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What’s Really Wrong with Thames Water?

What’s Really Wrong with Thames Water?

Following the Thames Water debacle,…

Chevron Phillips Chemical To Acquire Canadian Plastics Maker In $15B Deal

Undaunted by the new push for a war on plastics in the face of environmental opposition, joint venture Chevron Phillips Chemical Company LP has made a bid for Nova Chemicals Corp for $15 billion, exclusive Reuters sources claimed on Thursday.

Nova Chemicals Corporation, owned by UAE’s state-owned Abu Dhabi’s Mubadala Investment Co and located in Canada, is a plastics manufacturer, has annual sales of $3.8 billion as of 2017, according to its website, manufacturing ethylene, polyethylene, expandable polystyrene, and chemical co-products. Its expandable polystyrene segment (EPS) is used in plastic cups and containers—a particular sore spot for environmental activists that have singled out disposable foodservice items.

Mubadala Investment Co, according to Reuters sources, has been on the lookout for a buyer since the beginning of the year. Mubadala may get other offers for the plastics manufacturer as well.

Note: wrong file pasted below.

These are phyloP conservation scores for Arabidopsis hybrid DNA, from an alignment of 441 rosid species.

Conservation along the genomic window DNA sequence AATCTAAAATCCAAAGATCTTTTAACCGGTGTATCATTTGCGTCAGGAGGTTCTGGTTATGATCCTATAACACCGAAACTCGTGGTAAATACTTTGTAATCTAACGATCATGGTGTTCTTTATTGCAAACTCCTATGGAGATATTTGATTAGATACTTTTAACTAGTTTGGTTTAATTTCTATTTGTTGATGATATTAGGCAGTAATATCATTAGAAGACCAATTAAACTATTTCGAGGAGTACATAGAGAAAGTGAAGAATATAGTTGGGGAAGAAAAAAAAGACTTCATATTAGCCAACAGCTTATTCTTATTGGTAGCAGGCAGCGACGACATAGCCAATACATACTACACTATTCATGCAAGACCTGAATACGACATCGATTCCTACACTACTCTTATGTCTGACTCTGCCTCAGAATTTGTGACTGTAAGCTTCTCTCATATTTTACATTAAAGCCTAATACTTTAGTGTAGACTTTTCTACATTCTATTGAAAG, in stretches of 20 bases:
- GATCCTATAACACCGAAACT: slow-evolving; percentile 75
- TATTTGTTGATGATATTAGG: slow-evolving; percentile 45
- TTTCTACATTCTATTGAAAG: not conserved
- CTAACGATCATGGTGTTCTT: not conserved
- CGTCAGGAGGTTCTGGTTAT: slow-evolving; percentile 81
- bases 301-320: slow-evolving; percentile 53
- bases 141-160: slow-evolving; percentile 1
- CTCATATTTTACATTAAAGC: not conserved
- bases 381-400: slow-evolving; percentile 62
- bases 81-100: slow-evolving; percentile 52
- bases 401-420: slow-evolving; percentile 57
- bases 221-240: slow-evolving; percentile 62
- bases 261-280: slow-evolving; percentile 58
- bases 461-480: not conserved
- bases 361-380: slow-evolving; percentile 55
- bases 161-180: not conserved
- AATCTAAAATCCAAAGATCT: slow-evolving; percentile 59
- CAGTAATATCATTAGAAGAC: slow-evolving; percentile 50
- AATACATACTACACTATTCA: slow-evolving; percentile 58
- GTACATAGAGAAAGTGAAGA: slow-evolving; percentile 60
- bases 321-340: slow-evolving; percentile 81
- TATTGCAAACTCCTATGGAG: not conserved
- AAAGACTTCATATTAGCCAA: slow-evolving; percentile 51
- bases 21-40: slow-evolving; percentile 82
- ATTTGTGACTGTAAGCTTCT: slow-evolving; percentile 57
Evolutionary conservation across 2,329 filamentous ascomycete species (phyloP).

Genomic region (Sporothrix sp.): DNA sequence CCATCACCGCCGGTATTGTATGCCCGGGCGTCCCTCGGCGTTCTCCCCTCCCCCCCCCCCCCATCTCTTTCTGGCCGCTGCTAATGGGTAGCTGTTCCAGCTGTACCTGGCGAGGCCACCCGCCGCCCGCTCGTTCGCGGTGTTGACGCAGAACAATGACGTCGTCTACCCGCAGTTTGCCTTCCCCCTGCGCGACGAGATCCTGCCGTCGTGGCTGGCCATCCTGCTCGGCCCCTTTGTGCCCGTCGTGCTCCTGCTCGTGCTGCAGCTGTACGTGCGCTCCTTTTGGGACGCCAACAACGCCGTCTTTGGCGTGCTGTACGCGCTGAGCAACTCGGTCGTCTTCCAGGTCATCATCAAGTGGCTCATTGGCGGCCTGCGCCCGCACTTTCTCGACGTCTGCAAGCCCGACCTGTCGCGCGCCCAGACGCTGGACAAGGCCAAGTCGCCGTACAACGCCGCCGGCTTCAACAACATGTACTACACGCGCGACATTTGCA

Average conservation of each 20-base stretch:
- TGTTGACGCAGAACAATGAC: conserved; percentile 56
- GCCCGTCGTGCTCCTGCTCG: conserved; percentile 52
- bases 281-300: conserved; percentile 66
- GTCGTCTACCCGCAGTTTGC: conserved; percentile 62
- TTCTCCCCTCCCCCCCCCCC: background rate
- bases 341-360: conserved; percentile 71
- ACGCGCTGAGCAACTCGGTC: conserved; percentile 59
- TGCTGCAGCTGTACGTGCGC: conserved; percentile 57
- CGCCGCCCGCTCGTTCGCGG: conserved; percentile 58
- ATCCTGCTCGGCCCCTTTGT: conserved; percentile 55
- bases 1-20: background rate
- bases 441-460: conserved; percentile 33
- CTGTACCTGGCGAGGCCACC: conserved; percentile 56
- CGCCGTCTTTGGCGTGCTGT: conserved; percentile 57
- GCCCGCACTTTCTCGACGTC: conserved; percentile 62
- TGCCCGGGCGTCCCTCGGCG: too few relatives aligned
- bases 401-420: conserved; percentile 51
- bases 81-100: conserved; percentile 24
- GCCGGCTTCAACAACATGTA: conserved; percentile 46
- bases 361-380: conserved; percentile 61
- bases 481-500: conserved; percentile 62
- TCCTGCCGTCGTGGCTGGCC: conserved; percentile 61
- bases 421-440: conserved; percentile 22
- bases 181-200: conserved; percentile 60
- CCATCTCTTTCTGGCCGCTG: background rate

Chevron Phillips Chemical Company—a joint venture between Chevron and Phillips 66 headquartered in Texas—has production facilities in the United States, Singapore, Saudi Arabia, Qatar, and Belgium. If successful, Nova would be Chevron Phillips’ first move into Canada.

Sources in March had rumored that Mubadala Investment Co. was looking to dump Nova, and thought it was worth $10 billion or more, according to Arabian Business. It is thought that state-owned Mubadala is looking for cash to help the UAE diversify away from oil. While Nova, which Mubadala acquired in 2009, was profitable at the time, it was largely on the back of the success of North American shale.

Despite the calls for a worldwide ban on plastics in general, plastics demand is expected to be robust, and Big Oil is undeterred and making its move into petrochemicals. Another large merger between Exxon and Sabic suggest that the trend is for a consolidation of smaller petrochemical companies into giant ones, as Big Oil fears environmental opposition to ICE engines more than it fears environmental opposition to plastics.

By Julianne Geiger for Oilprice.com

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